One of the most frustrating and disconcerting conditions of caged birds is feather picking. Moreover, feather disorders rank as some of the most difficult and challenging conditions to diagnose and treat in avian veterinary practice. Bird owners frequently scrutinize their pets, and feather problems are usually readily detected.
Other clinical conditions of caged birds are much less obvious and are, therefore, less frequently detected. Most people purchase pet birds because of their physical attraction to the bird, its general appearance, feather color(s), vocal abilities or its personality. When birds pick, pull out or mutilate their feathers, their physical appearance and overall attractiveness are diminished, causing great consternation on the part of its owner. Some of the bird owner's frustration results from a lack of understanding of what motivates the bird to behave in this destructive manner and not knowing what can be done to stop the behavior.
Feathers have a variety of functions: flight, temperature regulation, protection against environmental and climatic extremes, and courtship displays (colorful feathers, selective erection of certain feathers, etc.). Without feathers, wild birds could not survive. Therefore, careful and regular attention to the feathers and their condition is vital. The process by which a bird grooms itself is called "preening." It will use its beak to condition and waterproof its feathers and to meticulously remove the sheaths through which all new contour and flight feathers emerge. Birds use their feet and claws to perform this latter function on contour feathers located on the head. Furthermore, it is not uncommon for birds to rub against various objects in their immediate environment to perform this function. Mutual preening is common among cage mates. Normal preening behavior must be distinguished from feather picking and feather mutilation.
Feather Picking: Feather picking is an obsessive, destructive behavior pattern of birds during which all or part of their feathers are methodically pulled out, amputated, frayed, or in some other way damaged. This behavior often prevents normal feather growth and emergence. Molting is the normal physiologic process by which old, worn feathers are lost and subsequently replaced by new ones. The frequency of this event varies with the species and the individual, as well as with climatic and geographic factors. In warm areas, most caged birds drop a small number of feathers in-termittently throughout the year and have 1-2 heavy molts each year. The process of molting must be distinguished from feather picking. Feather picking is not difficult to diagnose. Affected birds look very much the same. Regardless of the pattern of feather loss, damage and/or mutilation, and exposed bare skin below the neck, the head feathers are spared and always appear perfect and untouched. This is, of course, because the bird cannot reach its head feathers. The one notable exception to this is the bird whose feathers are picked by a cage mate. As mentioned, birds caged together often engage in mutual preening. This behavior can become obsessive and destructive, resulting in feather picking. In these cases the head feathers of the "victim" are not spared.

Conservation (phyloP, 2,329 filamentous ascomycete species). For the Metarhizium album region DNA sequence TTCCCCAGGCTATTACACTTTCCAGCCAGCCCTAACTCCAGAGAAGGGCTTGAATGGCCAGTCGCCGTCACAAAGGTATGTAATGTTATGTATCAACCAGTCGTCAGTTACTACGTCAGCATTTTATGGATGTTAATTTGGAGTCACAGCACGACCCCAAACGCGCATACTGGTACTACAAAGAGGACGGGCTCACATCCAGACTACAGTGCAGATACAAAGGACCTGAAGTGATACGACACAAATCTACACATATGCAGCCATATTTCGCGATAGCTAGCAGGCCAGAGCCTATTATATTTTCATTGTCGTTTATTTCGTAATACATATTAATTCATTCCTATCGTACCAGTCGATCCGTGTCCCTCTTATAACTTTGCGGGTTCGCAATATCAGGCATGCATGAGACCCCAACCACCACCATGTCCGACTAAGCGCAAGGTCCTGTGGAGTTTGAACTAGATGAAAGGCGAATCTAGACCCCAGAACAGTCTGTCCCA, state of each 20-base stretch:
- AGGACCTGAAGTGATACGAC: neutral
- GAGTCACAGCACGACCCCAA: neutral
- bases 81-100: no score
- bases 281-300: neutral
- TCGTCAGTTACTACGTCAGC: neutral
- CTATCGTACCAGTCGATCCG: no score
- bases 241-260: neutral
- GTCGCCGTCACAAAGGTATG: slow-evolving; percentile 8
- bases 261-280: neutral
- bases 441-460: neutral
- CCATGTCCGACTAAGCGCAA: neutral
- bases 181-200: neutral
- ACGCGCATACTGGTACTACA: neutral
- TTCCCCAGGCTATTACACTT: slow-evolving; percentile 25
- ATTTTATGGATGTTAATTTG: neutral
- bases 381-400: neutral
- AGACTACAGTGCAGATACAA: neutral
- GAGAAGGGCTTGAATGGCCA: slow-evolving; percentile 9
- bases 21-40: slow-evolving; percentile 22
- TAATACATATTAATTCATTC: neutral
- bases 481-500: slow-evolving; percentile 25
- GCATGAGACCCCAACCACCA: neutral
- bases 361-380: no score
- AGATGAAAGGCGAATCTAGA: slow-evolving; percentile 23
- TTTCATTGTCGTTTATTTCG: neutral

Popular Remedies May Not Work: There are certain popular remedies for feather picking. Foul tasting sprays applied to the feathers (Bitter Apple, Listerine, etc.), grinding or notching of the lower beak to make destruction of the feathers more difficult, and use of tranquilizers have all been recommended over the years to treat the chronic feather picker. Unfortunately, none of these is truly effective. They merely treat the symptom (feather picking) but do not treat the causes of feather picking. Under certain circumstances, however, some of these remedies may provide some help or relief.
One suggestion that should be given serious consideration is not clipping the wings of birds that mutilate their feathers, especially the flight feathers. The rationale for this recommendation is that feather picking birds need no "excuse" to be destructive to their feathers; this procedure usually provides one. Though wing trimming is not disfiguring, it does involve trimming of the largest and longest of the bird's .feathers. Feather pickers or birds prone to this vice can discover these altered feathers and begin to methodically and obsessively chew and split that part of the quill that remains of the clipped feathers. The result of this mutilation is a series of frayed feather quills that rarely drop out during the next molt and . to be retained indefinitely. If you elect not to clip your bird's wings because this consideration, you must be willing to accept the liabilities of a fully fighted bird in the home. Make the decision carefully. In cases of chronic feather picking, close scrutiny of the bird and its interactions with its environment can help establish a program of behavioral modification. A qualified avian behaviorist should be enlisted this remedy is to be pursued. Behavioral modification may be of tremendous value in reducing stress, treating stress-induced problems of caged birds, and treating obnoxious behavioral problems. Some cases of severe chronic feather picking may not respond to any kind of treatment. Damage to or destruction of the feather follicles from repeated trauma to the skin may result in permanent feather loss or growth of abnormal feathers. These pet birds tend also to be unmanageable and very difficult to handle. Placing these birds in a breeding or avicultural situation may be the most practical alternative. Unfortunately, this is never an easy decision for a devoted bird owner.